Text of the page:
One mole of a substance is defined as having exactly 6.02214076*1023 (*see note below) constitutive particles of that substance. Those particles can be atoms, ions, molecules, etc.
To determine the number of moles for some given number of molecules, one can use a simple but powerful technique known as dimensional analysis.
Dimensional analysis is essentially a method of converting units, involving multiplying given units by conversion factors and "canceling" like units that appear in both the numerator and denominator to reach the desired measure. Since this method works for any units, it is applicable for a wide range of problems. [Assuming the starting and ending units are of a consistent "type". For example, distances can only be measured in length units; trying to convert to 3 miles to pounds is nonsensical and impossible.]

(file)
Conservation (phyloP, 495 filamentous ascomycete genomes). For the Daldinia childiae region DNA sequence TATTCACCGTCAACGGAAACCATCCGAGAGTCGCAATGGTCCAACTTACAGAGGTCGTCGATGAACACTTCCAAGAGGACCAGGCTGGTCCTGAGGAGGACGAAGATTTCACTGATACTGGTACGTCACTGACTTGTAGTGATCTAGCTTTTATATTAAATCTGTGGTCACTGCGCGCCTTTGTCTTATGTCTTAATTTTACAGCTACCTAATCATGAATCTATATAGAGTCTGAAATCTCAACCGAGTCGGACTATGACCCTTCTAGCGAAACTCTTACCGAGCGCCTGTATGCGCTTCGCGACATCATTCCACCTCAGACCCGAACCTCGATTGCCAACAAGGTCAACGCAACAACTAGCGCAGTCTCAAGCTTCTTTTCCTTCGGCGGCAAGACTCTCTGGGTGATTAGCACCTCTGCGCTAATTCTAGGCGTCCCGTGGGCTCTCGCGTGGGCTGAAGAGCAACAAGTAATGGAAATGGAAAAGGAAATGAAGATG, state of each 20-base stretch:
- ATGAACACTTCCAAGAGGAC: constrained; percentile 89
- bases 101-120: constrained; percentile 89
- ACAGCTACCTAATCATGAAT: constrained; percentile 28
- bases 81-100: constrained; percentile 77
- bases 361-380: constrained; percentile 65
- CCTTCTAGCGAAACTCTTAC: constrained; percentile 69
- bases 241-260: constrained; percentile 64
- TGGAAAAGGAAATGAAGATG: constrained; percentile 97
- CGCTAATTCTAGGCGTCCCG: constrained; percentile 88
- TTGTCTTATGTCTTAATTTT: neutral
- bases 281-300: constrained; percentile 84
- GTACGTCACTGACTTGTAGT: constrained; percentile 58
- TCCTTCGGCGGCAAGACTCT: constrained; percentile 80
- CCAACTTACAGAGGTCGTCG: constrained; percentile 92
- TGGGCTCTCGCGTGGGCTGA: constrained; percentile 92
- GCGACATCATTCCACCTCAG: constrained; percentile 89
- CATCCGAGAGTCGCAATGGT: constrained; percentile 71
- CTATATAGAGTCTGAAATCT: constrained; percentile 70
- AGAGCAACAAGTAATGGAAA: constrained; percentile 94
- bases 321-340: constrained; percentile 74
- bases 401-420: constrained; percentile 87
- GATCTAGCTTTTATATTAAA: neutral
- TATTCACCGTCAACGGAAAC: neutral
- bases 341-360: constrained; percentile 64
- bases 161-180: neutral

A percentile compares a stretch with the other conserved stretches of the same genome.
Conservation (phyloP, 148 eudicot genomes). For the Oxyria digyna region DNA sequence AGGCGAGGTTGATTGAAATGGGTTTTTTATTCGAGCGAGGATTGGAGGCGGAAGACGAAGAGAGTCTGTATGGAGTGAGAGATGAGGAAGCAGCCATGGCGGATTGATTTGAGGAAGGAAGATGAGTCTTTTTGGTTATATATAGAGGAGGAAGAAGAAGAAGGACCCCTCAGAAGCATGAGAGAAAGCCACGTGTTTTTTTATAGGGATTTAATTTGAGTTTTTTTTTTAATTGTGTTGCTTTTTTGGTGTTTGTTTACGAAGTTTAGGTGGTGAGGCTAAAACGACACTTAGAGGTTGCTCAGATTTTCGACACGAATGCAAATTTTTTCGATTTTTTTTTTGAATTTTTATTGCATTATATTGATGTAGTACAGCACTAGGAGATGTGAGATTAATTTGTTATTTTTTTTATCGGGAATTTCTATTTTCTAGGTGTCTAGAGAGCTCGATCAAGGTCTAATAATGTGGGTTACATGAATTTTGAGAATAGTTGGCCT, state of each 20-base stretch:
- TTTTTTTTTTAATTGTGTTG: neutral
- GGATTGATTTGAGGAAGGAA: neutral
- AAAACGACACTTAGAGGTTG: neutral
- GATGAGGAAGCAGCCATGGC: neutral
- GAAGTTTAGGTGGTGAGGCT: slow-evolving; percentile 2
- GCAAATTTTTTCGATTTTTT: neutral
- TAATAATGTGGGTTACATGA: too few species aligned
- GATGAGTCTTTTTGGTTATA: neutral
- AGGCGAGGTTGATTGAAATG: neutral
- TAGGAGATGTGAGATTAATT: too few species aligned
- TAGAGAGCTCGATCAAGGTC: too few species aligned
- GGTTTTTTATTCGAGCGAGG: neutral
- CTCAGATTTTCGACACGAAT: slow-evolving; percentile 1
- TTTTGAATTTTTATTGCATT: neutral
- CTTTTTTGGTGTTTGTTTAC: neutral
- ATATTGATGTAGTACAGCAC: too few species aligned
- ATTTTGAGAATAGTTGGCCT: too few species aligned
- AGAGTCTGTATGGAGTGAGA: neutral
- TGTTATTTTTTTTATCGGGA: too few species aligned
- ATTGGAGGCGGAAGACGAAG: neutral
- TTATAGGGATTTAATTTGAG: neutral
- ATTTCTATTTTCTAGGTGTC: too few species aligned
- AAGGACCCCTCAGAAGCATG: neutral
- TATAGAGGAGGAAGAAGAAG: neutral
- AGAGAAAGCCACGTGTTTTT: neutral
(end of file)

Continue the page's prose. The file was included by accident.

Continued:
For the present case, the given units are molecules of water and the desired units aremoles of water. The conversion factor is the definition of the mole, i.e., 1 mol H2O / 6.022...*1023 molecules H2O. Thus,
6.022*1022 molecules H2O * (1 mol H2O / 6.022...*1023 molecules H2O) ≈ 0.1 mol H2O.
*The mole used to be defined as the amount of a substance containing as many constitutive particles as the number of atoms of carbon-12 in 12 grams of carbon 12. The definition was changed in 2018/2019 to be
1 mole = 6.02214076*1023 (exact) particles. The US standards institute (NIST) has a fascinating (lengthy) article on this redefinition. Because the change is so recent, many articles/sites/textbooks will likely have the earlier definition still.
The responses to this question on ScienceLine and this chemistry page contain more information on using the mole/Avogadro's Number.